FreePress

Community Broadband Efforts Compete with Corporate Services

http://youtu.be/jWcBftCOxEc The FreePress' Save the Internet initiative covered a new report from the Institute for Local Self-Reliance (ILSR) today and shared the video above. Josh Levy of the FreePress reported, "Bristol, Va., Chattanooga, Tenn., and Lafayette, La.— built next-generation broadband networks that deliver a faster, more affordable Internet than their corporate competitors."

Christopher Mitchell, Director of ILSR’s Telecommunications as Commons Initiative said that all three cities offer gigabit service throughout the community. Additionally, “these publicly owned networks have each created hundreds of jobs and saved millions of dollars,” said Mitchell. The full text of the ILSR report can be found here, as well as more information at the Community Broadband Networks initiative.

On Oahu, Kokua Wireless is smaller version of community broadband. It describes itself as "a private network that has joined forces with the City and County of Honolulu and Private Business sponsors, to create free access to the internet via Wifi across the island." There is also a map of where the service can be accessed, and at what data rate. Statewide, the Hawaii Broadband Task Force is using their own broadband map to collect data on usage and areas in need of service.

 

FreePress Launches 'Who’s Hiding Behind That Ad?'

"If you flip on your local television station and watch for an hour or so, you’re likely to see at least one: a political ad that attacks a candidate for public office. If you live in a 'battleground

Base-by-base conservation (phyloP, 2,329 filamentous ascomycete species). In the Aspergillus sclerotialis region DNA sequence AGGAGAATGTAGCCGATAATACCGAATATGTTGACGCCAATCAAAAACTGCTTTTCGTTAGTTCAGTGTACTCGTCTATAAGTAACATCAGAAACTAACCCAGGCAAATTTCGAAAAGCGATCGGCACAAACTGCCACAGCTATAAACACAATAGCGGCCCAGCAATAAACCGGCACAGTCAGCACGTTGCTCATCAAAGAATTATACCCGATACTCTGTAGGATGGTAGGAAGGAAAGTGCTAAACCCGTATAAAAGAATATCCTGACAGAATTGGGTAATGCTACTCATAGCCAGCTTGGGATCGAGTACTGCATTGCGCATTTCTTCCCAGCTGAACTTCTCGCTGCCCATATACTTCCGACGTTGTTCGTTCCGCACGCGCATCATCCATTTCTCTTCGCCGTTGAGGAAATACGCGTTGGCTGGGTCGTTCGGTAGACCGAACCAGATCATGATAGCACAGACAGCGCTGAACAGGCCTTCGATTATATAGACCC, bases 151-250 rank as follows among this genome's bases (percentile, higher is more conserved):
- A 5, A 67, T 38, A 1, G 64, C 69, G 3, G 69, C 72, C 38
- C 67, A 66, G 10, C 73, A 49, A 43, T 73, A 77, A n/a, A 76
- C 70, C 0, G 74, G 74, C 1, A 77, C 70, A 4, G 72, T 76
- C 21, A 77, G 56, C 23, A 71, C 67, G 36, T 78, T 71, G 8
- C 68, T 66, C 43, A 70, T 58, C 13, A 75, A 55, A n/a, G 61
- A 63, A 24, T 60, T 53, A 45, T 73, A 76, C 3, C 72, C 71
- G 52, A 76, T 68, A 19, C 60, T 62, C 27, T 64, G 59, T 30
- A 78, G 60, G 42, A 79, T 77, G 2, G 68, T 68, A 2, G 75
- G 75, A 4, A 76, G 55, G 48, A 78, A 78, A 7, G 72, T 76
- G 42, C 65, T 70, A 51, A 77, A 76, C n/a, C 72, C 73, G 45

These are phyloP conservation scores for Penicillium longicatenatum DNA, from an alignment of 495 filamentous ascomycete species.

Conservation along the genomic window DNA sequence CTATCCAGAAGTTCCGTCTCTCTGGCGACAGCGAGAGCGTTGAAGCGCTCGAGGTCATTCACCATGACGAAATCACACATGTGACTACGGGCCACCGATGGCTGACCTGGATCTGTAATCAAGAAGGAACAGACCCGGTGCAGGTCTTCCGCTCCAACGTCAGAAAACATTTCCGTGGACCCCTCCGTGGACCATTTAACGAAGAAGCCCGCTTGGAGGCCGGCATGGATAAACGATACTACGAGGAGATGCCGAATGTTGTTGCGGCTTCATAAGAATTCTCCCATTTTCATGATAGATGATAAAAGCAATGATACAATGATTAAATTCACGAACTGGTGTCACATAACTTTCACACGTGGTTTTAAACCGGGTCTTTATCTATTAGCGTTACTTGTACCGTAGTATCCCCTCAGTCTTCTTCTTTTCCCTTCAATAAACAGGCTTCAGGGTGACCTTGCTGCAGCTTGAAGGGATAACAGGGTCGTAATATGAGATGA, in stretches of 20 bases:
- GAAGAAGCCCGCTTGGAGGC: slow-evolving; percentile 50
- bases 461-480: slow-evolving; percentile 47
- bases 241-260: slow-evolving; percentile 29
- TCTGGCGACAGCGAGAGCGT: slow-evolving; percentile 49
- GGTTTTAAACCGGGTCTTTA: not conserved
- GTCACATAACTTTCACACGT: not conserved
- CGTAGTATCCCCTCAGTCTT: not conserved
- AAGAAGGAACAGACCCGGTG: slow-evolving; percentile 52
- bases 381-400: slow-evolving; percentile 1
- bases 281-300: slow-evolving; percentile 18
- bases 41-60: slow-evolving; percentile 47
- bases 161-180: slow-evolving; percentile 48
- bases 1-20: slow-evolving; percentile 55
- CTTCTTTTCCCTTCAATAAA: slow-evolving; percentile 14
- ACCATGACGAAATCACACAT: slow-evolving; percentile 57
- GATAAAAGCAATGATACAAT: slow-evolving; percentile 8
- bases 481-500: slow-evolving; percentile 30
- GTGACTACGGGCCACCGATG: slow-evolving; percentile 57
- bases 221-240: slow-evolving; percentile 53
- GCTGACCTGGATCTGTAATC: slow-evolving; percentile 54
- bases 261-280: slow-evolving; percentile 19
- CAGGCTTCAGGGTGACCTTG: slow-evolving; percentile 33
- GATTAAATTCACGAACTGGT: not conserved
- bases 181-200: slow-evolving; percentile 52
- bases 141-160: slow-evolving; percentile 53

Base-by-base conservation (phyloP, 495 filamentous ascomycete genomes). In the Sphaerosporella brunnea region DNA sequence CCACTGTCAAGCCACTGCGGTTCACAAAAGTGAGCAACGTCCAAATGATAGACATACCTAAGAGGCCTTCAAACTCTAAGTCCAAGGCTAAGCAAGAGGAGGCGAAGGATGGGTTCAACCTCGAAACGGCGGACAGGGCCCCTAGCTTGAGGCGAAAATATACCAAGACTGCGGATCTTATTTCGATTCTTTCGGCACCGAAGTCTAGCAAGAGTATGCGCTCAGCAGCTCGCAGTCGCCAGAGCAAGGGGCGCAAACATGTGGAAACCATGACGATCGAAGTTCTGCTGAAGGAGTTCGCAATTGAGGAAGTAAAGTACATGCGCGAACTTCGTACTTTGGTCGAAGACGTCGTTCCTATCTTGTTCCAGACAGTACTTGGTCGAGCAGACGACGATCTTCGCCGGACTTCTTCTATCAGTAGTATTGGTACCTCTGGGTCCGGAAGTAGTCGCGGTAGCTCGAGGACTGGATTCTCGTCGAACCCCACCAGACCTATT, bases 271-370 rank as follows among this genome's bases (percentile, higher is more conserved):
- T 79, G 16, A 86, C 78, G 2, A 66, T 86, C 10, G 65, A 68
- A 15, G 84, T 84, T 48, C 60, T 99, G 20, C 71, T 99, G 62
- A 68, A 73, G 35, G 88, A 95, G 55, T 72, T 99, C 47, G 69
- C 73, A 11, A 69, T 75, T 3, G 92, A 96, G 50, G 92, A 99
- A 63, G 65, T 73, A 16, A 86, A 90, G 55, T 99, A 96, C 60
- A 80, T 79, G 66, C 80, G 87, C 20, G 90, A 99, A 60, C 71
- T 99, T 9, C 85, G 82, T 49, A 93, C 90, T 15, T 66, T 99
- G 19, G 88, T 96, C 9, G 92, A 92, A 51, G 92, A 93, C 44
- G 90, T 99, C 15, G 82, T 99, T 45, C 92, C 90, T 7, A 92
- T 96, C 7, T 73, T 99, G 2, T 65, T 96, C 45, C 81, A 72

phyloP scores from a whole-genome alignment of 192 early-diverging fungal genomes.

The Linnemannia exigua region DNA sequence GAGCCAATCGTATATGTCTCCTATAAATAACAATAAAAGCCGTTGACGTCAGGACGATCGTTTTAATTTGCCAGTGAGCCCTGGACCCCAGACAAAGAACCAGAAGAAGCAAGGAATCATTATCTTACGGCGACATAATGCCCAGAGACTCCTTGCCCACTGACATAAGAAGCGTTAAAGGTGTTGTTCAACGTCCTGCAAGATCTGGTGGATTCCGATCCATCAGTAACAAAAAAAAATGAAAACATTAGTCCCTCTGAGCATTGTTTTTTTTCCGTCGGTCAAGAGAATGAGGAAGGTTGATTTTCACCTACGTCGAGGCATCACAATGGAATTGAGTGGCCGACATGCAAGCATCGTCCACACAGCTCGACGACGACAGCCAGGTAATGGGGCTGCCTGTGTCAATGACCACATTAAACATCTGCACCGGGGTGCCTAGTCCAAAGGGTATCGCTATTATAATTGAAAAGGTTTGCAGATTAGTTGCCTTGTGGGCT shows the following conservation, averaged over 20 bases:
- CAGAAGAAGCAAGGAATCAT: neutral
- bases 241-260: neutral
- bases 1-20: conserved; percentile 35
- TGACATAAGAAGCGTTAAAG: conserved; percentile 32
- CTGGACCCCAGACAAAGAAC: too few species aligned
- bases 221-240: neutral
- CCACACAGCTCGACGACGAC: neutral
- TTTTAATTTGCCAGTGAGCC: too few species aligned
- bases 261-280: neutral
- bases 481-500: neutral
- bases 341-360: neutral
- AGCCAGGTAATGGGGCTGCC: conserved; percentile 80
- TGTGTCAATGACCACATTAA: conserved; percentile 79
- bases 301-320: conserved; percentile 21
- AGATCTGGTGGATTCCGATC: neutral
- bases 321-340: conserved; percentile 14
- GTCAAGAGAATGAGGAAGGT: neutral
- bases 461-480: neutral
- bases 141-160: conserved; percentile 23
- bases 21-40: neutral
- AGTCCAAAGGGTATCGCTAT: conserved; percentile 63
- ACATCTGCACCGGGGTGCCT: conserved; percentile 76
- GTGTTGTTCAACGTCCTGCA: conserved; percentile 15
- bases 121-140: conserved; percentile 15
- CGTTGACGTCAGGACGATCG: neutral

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state,' you’ll see as many as 12 political ads an hour," wrote FreePress's Senior Director of Strategy, Tim Karr in an email. "Iowa just experienced this on-air onslaught of misinformation, offering the rest of us a preview of what television viewing will be like across the nation as Election Day 2012 nears. While we may not be able to stop this barrage of ads, Free Press has a plan to expose their funders," he added. Currently, broadcasters are required to upkeep "public inspection files" that contain information about political advertising for public examination. The files should contain names of groups that purchase political advertising time and costs involved. According to Kantar Media's Campaign Media Analysis Group, media companies are expected to see more than $3 billion in revenues in 2012 from political advertising. Yesterday in the Hawaii, Civil Beat ran this editorial , citing recent poll findings "that the state's registered voters believe the wealthy — whether corporations, labor unions or individuals — have an outsized impact on elections and the decisions of members of Congress." To determine how large of an impact private wealth will have on the 2012 elections in Hawaii, examining the public file of the state's broadcasters is a good place to start. Look for a local effort by MCH to hold broadcasters accountable for their public files during this election cycle. Updated: Check out On the Media this week for more discussion on a new FCC proposal to put the public files online. Transcripts for the shows are available at their site Monday.